counsel's fee meter, Experian offered a judgment Dreher
could not refuse on the individual claim alone. But when it
now comes to paying Dreher's relatively minor fee
request, suddenly Experian thinks things should wail until
the end of the class claim. Undoubtedly, had Dreher waited
until then, Experian would say that the application was late
under Rule 54(d)(2) because it came more than fourteen days
after entry of judgment. Experian cannot have it both ways.
The Court overrules this objection.
Experian says that the plaintiffs lawyers' hourly rates
are too high and that the lawyers spent too much time on the
case. Dreher has provided the Court with an affidavit by a
well-known and able attorney who handles many consumer
protection cases. The lawyer says that both the hourly rates
and amount of time are reasonable. Experian has produced
nothing to rebut the affidavit.As Experian admits. Dreher is
entitled to a reasonable fee. The only evidence
before the Court is that the fee is
reasonable."Given the evidence in the record, this
objection borders on frivolous.
Experian suggests that Dreher did not really get the amount
of money his lawyers say he received from the $65, 000
settlement. As nearly as the Court can tell, this defense
stems from some sort of hallucination. Dreher has produced a
copy of a cashed check payable to him in the precise amount
the lawyers said he received. This just shows that before you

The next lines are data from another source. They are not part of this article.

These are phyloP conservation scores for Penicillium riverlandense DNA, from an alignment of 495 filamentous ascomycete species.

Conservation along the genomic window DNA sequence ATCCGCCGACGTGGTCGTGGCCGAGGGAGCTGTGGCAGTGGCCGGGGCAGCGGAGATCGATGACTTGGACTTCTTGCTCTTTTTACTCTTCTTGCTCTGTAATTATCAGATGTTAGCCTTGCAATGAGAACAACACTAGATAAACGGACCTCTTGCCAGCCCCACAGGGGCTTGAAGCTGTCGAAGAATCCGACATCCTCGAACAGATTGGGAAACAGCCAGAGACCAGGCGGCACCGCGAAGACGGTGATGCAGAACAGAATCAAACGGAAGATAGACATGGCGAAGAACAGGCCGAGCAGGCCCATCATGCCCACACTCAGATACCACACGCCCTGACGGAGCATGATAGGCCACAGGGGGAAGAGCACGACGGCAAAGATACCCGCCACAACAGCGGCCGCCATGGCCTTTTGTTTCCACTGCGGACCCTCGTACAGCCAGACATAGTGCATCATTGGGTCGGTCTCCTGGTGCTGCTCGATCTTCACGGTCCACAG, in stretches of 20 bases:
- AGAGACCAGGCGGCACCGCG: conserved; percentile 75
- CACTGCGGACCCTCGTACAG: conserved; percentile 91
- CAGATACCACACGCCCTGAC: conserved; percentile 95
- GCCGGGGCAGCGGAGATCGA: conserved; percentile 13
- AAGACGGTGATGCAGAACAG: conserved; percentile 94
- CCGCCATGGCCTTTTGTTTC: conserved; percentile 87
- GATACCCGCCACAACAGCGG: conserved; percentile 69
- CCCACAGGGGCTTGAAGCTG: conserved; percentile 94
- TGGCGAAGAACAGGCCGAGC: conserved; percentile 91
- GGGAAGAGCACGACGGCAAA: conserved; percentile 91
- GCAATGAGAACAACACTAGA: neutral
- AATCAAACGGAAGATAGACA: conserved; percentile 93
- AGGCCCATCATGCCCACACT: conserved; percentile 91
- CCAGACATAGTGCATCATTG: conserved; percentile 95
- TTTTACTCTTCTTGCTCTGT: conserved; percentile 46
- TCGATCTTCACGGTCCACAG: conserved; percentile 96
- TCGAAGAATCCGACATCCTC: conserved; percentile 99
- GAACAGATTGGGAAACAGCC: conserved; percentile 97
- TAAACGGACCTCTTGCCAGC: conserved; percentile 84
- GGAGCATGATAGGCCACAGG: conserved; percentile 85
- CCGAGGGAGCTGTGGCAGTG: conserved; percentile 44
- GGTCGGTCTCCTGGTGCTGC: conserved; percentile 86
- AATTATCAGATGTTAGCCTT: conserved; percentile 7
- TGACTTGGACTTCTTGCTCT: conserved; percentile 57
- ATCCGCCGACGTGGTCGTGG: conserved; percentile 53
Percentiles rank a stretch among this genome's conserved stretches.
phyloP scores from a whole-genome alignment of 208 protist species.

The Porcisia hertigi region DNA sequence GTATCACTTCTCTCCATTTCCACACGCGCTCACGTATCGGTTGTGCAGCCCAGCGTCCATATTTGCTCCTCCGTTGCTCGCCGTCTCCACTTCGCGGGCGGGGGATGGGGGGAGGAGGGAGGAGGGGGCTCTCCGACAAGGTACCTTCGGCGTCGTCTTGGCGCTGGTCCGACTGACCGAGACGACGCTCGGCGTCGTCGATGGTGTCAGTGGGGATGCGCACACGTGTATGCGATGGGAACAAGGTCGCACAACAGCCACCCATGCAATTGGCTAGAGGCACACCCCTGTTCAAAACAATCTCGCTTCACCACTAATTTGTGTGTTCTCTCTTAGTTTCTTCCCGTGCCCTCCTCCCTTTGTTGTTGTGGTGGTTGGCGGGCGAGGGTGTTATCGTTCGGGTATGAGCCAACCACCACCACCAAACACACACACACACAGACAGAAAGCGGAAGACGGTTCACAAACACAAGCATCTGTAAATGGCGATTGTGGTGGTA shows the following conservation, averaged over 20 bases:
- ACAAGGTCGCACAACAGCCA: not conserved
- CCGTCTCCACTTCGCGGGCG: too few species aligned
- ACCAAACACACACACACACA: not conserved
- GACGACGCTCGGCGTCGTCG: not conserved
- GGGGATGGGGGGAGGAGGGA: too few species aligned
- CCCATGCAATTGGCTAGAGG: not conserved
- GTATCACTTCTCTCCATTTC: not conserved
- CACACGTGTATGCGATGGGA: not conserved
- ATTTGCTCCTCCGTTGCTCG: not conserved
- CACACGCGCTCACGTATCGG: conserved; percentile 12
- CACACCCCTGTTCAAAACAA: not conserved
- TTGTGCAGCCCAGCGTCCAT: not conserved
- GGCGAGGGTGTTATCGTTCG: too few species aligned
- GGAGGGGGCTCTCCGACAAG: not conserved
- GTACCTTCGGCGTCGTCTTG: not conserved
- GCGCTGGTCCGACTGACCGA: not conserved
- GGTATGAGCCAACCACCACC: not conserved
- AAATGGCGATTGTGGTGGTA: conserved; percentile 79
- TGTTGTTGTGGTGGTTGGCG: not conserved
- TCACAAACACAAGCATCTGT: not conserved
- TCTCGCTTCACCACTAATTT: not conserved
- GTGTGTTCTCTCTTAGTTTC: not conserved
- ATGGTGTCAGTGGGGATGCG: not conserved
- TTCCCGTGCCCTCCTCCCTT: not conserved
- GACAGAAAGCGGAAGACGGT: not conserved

slyly call someone a liar, you should at least know what the
final two arguments are related: that the time spent on the
individual claims and the class claims are inextricably
interwoven, and that the plaintiffs attorneys should have
produced original time records to help separate out the
individual and class hours. For a time, the parties
simultaneously litigated both the individual and class
claims, so they rang up fees on both claims.
plaintiff has provided a facially reasonable explanation of
how the attorneys separated out the time on the individual
claim from the work on the class claim. Once again, Experian
offers no evidence to contradict the explanation. As Experian
points out, however, a review of the original time sheets in
this case could shed additional light on the effort spent on
the respective claims. In fact, the time sheets might even
provide some credence to one of Experian's otherwise
unsupported objections: that the plaintiffs lawyers spent too
much time on the case and charged too high
to judge the legitimacy of the plaintiffs fees is to look at
the defendant's fees. By viewing the work done by both
parties, the Court can better judge how interwoven the work
on the class and individual claims has been, how much time
the lawyers should have devoted to particular assignments,
and how many particular undertakings the parties had to do.
In addition, the billings will show what level of competence
(reflected in higher fees by more senior attorneys) is
appropriate for the various tasks in the case. Accordingly,
the Court will require both parties to produce their entire
billing records-for both the class and individual claims. The